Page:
Though much progress has been made in recent years towards understanding the function and physiology of primary cilia, they remain a somewhat elusive organelle. Some studies have explored the role of primary cilia in the developing nervous system, and their dysfunction has been linked with several neurosensory deficits. Yet, very little has been written on their potential role in psychiatric disorders. Read More

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http://dx.doi.org/10.3389/fpsyt.2019.00104DOI Listing
http://www.ncbi.nlm.nih.gov/pmc/articles/PMC6409319PMC

Outcomes and clinical implications of intranasal insulin administration to the central nervous system.

Exp Neurol 2019 Mar 15. Epub 2019 Mar 15.

Institute of Medical Psychology and Behavioral Neurobiology, University of Tübingen, 72076 Tübingen, Germany; German Center for Diabetes Research (DZD), 72076 Tübingen, Germany; Institute for Diabetes Research and Metabolic Diseases of the Helmholtz Center Munich at the University of Tübingen, 72076 Tübingen, Germany. Electronic address:

Insulin signaling in the brain plays a critical role in metabolic control and cognitive function. Targeting insulinergic pathways in the central nervous system via peripheral insulin administration is feasible, but associated with systemic effects that necessitate tight supervision or countermeasures. The intranasal route of insulin administration, which largely bypasses the circulation and thereby greatly reduces these obstacles, has now been repeatedly tested in proof-of-concept studies in humans as well as animals. Read More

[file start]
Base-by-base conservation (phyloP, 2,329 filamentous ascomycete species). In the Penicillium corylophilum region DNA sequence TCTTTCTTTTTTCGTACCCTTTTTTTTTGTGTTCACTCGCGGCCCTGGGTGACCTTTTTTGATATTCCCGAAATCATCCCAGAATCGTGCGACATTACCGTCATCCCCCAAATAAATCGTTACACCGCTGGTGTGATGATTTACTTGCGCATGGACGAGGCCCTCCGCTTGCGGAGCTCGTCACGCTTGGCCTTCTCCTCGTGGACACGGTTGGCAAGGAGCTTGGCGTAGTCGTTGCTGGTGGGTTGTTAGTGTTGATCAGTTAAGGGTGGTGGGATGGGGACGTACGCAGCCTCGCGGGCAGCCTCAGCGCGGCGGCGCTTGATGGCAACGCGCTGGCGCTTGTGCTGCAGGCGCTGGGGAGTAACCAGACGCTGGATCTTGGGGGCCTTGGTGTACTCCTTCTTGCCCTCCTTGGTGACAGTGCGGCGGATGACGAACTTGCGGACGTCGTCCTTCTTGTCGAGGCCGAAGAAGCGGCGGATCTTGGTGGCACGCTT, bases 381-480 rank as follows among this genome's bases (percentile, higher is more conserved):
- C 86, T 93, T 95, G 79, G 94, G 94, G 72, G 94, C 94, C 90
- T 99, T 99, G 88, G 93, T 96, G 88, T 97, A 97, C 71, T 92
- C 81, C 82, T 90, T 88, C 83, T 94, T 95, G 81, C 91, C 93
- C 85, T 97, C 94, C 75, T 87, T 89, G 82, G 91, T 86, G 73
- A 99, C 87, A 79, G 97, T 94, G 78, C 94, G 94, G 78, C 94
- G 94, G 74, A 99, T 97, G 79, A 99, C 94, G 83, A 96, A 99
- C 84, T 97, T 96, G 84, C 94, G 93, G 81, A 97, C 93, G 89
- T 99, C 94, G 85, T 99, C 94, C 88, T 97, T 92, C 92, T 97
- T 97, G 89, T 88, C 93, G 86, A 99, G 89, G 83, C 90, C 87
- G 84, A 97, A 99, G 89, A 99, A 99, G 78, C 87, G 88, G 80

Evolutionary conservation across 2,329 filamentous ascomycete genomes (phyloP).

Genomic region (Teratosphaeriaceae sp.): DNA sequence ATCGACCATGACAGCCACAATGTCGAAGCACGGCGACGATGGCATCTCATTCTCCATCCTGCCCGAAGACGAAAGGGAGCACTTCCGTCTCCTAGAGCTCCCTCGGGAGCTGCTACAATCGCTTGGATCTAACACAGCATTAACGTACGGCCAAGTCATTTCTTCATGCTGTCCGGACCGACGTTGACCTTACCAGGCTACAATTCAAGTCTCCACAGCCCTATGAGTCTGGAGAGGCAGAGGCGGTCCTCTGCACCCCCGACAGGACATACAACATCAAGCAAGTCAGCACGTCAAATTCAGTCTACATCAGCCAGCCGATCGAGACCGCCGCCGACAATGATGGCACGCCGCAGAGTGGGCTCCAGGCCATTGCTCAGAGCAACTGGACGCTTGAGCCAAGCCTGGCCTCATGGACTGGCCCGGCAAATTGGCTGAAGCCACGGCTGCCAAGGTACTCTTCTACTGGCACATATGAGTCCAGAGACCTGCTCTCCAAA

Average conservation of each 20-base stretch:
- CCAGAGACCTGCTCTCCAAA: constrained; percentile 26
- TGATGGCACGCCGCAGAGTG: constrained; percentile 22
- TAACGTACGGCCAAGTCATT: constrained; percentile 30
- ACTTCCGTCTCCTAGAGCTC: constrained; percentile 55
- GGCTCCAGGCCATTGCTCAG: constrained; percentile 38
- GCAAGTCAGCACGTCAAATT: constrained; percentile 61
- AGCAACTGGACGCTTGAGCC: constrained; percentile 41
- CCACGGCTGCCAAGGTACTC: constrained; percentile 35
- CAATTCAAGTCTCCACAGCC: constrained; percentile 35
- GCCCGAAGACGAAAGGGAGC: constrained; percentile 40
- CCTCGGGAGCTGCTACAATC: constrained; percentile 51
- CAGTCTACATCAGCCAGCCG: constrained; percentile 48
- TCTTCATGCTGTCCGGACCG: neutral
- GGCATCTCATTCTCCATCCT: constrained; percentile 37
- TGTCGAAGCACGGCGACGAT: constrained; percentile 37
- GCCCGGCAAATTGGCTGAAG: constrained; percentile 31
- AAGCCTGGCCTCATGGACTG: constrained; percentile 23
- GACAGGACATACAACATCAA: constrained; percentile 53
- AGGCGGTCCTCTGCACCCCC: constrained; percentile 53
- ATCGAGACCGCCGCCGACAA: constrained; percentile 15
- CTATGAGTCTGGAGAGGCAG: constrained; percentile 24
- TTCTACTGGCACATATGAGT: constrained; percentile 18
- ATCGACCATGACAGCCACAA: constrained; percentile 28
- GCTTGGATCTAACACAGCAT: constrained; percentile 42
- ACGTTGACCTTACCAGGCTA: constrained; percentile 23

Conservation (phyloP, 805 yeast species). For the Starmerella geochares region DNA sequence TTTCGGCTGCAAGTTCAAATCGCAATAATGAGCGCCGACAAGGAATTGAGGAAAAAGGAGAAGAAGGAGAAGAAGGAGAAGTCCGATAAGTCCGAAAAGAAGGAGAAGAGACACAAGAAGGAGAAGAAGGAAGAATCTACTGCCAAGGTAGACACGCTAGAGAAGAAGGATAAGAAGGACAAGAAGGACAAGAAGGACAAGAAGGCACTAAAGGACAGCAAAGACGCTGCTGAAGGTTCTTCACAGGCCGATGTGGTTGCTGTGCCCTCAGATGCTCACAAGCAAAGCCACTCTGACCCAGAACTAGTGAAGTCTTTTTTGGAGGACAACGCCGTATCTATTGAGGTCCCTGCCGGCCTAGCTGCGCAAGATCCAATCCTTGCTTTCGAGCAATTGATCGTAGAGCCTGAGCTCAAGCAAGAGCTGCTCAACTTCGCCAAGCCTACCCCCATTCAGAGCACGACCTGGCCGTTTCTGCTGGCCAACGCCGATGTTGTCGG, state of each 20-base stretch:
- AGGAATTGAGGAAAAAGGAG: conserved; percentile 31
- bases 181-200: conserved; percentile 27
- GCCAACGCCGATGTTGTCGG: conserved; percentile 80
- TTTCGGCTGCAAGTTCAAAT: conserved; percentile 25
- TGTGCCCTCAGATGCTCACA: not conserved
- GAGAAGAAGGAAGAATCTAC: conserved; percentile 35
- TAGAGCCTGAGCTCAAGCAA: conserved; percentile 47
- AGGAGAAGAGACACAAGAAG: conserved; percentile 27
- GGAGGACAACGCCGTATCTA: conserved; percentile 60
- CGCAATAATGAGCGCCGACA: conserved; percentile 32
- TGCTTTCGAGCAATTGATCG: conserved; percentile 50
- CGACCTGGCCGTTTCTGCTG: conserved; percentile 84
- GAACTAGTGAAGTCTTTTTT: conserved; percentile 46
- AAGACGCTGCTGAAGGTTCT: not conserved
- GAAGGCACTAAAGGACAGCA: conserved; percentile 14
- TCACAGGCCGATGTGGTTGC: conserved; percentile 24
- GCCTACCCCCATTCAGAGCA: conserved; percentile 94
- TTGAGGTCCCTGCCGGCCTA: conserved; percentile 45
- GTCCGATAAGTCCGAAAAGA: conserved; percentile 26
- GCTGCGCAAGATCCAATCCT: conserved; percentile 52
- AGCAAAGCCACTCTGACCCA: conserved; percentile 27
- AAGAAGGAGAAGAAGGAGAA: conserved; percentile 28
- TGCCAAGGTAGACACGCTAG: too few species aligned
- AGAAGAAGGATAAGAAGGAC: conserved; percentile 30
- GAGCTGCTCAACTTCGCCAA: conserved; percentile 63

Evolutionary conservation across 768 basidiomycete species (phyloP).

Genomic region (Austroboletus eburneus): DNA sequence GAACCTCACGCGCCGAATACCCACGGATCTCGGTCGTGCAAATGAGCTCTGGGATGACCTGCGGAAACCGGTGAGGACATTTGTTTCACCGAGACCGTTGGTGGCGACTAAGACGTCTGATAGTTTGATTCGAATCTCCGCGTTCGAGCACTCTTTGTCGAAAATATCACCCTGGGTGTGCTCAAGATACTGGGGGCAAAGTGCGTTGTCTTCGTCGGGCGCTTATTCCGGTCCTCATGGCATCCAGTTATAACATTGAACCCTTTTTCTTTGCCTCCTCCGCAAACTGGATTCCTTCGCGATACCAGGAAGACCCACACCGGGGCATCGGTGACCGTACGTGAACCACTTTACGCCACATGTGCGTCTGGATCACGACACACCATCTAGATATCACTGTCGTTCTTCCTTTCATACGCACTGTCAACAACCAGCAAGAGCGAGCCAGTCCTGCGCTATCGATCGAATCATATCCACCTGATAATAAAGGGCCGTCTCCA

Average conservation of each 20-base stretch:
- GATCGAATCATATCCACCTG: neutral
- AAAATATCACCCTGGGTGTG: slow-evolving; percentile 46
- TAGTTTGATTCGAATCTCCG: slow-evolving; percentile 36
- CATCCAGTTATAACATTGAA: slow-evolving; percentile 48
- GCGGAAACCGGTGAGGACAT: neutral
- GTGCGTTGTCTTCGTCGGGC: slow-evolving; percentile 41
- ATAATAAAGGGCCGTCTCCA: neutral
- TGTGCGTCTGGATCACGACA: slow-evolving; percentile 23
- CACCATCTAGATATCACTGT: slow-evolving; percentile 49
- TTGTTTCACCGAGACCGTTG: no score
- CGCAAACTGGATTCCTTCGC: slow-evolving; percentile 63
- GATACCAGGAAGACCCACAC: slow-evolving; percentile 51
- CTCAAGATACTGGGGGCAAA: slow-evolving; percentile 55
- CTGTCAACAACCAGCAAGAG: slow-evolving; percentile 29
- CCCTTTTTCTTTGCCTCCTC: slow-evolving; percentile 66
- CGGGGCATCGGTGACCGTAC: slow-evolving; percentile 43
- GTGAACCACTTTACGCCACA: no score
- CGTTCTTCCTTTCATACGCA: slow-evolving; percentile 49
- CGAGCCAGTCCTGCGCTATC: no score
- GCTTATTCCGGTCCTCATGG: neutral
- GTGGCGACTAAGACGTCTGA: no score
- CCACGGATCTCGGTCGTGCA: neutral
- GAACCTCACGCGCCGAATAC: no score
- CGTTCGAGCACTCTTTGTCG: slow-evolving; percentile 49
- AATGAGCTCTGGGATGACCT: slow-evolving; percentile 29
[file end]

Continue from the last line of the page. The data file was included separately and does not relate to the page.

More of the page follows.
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https://linkinghub.elsevier.com/retrieve/pii/S00144886183059
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http://dx.doi.org/10.1016/j.expneurol.2019.03.007DOI Listing
March 2019
1 Read

Recovery from stroke: factors affecting prognosis.

Clin Neuropsychol 2019 Mar 18:1-4. Epub 2019 Mar 18.

a Defense and Veterans Brain Injury Center (DVBIC) , Tampa , FL , USA.

Objective: Stroke is commonly seen in neuropsychological practice. Individual differences, diffuse damage, and the difficulty inherent in researching stroke create challenges for the clinician trying to synthesize the latest information to educate patients and families on prognosis. The objective of this special issue is to provide an overview of the latest clinical research in stroke - the contributors address assessment and treatment issues that are relevant to practice. Read More